If you have a tune and the OEM heat range plug shows that it is working well, just use the OEM heat range. Going to colder heat range will result in more trouble.
My understanding is that step colder plug would allow higher boost levels before the system detects knock and reduces boost. Ever since SAAB's APC, systems like this have allowed for more power based on conditions, rather than keeping a lower safe level across the board. For me, I need as much help as I can get when I'm engaging in parking lot battles with "real" sports cars, so it's worth the hassle. YMMV, and there is something to be said for simple and reliable.
 


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#24
I would also add that if you can feel the oh-so-minor difference on a one-step colder plug (other than the starting issues), you should be test-driving for Rahal Lannigan Letterman.
 


Ford ST

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#25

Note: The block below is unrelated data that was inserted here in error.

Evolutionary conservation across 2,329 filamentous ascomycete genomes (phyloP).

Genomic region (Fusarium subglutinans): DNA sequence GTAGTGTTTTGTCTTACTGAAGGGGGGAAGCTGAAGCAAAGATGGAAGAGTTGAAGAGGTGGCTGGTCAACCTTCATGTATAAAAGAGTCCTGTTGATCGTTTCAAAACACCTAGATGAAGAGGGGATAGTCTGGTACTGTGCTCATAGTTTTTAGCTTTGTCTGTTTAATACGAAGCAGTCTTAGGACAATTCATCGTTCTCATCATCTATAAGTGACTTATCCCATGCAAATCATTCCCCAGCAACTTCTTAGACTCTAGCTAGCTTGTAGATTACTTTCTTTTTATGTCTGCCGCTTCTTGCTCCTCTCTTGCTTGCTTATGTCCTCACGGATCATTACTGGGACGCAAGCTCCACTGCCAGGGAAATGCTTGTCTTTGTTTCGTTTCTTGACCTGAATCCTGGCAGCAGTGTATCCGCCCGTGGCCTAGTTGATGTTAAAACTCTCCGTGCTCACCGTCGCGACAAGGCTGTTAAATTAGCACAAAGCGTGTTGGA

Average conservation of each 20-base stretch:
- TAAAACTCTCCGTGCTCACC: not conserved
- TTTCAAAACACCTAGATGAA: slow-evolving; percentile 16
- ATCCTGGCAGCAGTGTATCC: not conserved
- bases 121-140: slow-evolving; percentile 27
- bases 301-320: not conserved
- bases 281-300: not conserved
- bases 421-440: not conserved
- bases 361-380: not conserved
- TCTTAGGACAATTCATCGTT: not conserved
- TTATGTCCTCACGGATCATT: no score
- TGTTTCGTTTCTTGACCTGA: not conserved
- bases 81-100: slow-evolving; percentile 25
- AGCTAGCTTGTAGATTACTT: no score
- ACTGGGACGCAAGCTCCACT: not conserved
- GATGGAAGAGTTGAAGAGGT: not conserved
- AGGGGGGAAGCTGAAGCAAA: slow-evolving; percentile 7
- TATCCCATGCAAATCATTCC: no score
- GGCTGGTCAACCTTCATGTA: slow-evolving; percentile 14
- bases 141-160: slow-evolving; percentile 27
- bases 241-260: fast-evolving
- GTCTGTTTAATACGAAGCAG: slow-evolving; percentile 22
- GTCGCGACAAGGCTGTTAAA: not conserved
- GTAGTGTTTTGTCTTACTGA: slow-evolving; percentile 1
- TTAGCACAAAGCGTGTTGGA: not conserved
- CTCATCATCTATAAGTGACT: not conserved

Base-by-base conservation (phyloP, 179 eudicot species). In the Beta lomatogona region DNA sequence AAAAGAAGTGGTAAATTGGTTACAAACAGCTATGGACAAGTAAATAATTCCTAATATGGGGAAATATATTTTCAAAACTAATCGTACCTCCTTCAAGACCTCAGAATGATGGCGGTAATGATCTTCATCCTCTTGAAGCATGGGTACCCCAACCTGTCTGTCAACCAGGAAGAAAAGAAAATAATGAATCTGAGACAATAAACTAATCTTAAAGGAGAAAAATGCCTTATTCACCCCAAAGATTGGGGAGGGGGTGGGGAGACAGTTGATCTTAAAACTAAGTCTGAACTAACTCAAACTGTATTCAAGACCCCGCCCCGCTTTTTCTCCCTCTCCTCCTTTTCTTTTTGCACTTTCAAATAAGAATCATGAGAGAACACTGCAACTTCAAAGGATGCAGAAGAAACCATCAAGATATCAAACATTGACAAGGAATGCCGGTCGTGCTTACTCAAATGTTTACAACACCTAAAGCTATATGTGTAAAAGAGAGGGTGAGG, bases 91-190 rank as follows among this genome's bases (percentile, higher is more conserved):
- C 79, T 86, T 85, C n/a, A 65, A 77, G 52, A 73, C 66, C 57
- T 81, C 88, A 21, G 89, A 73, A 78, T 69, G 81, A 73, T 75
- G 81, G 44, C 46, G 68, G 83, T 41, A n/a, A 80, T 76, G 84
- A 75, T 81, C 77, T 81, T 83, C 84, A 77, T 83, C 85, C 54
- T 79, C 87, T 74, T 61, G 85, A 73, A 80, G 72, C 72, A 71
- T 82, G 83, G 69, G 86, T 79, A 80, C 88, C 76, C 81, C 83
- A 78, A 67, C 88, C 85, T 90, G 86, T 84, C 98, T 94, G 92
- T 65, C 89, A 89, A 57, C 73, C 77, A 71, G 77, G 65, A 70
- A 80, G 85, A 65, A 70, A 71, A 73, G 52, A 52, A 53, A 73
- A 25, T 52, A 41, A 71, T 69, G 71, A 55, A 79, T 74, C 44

My understanding is that step colder plug would allow higher boost levels before the system detects knock and reduces boost. Ever since SAAB's APC, systems like this have allowed for more power based on conditions, rather than keeping a lower safe level across the board. For me, I need as much help as I can get when I'm engaging in parking lot battles with "real" sports cars, so it's worth the hassle. YMMV, and there is something to be said for simple and reliable.
Bingo you nailed it.


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OP
FiestaSTdude
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Thread Starter #26
If you're going iridium, you want the NGK 6509 (or 6510- one-step colder) plugs with a gap of .025.